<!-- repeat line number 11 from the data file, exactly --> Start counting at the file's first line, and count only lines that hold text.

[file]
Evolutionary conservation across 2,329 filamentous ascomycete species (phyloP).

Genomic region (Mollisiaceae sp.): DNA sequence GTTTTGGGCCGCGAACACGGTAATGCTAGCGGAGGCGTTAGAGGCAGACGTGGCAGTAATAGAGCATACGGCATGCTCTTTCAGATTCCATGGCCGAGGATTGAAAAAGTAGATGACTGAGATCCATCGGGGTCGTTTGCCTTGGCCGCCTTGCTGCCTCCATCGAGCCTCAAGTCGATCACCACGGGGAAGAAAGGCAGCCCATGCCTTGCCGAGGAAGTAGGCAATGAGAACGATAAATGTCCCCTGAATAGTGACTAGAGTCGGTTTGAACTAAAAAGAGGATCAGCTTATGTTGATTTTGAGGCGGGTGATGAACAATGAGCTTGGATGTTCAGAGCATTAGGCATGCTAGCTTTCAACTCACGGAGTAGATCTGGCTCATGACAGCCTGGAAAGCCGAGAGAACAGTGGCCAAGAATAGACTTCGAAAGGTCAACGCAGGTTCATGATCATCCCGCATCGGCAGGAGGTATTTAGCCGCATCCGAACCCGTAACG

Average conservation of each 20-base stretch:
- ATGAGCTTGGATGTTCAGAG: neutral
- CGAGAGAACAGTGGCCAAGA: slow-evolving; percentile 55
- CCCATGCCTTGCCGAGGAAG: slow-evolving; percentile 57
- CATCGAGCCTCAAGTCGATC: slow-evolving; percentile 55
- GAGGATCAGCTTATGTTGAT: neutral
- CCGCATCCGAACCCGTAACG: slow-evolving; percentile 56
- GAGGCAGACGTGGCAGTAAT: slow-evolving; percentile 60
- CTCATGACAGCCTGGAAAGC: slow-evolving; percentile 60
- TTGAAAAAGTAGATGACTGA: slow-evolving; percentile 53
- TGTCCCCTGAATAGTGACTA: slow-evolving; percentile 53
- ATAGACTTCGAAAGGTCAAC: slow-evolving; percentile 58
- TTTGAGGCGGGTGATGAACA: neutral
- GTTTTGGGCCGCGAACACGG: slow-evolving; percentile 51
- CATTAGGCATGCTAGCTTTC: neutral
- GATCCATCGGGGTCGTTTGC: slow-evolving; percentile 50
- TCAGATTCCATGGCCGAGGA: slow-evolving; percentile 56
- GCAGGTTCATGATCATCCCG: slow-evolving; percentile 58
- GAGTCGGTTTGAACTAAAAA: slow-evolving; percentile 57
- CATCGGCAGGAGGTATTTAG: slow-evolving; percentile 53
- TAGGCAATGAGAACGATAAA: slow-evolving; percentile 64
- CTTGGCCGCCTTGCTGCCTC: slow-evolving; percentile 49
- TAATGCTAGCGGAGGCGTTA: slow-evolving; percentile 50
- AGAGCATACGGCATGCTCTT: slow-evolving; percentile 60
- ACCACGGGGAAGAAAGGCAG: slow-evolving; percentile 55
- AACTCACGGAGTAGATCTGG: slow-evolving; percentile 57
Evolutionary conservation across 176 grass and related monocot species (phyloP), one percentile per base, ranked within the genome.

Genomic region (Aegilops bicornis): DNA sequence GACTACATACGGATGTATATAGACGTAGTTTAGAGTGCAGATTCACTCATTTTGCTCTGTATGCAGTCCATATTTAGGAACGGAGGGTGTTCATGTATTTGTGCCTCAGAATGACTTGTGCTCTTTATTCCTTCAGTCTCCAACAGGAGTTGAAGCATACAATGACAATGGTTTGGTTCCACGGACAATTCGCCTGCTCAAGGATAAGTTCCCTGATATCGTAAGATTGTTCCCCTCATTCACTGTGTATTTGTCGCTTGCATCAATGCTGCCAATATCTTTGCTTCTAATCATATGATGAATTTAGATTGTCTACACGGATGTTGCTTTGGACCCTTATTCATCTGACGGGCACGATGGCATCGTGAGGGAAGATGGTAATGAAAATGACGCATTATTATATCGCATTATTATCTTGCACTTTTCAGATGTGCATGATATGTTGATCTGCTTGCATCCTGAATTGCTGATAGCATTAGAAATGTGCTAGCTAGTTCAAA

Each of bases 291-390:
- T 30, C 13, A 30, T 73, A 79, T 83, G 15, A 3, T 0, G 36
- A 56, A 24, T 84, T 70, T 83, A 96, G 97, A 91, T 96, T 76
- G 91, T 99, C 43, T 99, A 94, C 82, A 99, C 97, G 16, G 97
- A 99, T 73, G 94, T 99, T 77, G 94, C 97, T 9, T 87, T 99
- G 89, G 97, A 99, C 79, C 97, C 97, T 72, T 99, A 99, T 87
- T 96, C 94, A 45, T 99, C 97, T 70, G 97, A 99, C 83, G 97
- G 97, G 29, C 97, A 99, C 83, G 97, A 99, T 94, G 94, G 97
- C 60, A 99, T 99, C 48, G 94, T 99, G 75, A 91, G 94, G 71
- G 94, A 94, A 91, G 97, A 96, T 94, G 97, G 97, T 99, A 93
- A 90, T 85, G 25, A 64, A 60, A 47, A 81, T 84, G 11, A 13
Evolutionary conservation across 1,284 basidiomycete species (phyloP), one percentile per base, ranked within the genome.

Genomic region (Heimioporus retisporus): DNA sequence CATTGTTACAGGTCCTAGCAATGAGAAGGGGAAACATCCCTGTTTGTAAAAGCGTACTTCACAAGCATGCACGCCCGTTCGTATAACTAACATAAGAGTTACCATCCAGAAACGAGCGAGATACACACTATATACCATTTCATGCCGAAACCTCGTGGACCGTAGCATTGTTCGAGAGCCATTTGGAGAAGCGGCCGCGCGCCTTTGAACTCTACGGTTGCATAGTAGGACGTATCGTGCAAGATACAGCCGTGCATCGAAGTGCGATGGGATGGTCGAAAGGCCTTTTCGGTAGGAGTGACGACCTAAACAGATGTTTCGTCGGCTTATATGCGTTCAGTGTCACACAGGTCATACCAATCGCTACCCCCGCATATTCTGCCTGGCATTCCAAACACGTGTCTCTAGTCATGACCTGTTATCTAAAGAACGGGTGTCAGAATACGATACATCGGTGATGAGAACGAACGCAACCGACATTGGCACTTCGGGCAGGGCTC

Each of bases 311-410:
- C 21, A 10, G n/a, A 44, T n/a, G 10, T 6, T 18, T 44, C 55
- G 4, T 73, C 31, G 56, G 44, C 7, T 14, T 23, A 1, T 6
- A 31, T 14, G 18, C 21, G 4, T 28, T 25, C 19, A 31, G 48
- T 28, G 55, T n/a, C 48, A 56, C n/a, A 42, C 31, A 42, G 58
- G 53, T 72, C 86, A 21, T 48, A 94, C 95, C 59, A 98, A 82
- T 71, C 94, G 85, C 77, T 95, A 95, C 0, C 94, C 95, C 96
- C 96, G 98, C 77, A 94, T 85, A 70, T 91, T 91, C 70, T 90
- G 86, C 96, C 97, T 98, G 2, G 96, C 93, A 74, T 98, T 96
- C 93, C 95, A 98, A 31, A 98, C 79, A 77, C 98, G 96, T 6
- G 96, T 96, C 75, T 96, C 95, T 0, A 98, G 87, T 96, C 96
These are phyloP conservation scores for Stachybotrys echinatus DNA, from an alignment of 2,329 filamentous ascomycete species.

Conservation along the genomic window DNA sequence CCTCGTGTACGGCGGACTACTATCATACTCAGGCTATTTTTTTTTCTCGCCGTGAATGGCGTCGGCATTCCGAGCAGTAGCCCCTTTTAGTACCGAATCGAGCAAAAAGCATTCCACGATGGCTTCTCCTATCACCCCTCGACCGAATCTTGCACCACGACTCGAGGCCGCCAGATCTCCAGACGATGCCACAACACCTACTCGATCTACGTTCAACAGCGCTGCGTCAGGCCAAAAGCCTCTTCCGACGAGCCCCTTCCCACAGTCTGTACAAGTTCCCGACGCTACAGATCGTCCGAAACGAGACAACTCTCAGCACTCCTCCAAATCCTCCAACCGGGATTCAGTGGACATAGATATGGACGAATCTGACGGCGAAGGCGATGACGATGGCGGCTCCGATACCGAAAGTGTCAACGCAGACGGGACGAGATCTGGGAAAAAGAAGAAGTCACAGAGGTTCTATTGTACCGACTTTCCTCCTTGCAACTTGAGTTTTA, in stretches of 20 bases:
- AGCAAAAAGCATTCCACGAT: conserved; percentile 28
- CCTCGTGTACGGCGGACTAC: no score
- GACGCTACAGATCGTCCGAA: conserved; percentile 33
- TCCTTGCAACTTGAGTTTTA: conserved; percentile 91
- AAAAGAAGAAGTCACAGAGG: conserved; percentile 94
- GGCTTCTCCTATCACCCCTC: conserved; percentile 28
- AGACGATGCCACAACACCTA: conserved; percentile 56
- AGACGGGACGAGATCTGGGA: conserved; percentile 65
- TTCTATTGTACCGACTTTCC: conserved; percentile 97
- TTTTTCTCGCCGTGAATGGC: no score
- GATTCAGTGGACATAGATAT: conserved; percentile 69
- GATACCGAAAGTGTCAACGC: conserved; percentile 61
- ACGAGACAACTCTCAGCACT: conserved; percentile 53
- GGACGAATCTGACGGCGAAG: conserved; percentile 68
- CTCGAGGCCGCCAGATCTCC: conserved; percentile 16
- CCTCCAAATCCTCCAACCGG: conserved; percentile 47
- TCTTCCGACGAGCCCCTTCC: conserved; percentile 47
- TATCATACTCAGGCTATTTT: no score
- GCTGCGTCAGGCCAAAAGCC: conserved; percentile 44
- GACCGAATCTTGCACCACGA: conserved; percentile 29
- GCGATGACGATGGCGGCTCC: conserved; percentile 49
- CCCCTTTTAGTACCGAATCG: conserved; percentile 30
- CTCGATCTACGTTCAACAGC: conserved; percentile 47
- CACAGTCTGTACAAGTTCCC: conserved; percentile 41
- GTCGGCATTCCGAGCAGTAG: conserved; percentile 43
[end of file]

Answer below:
- CTCATGACAGCCTGGAAAGC: slow-evolving; percentile 60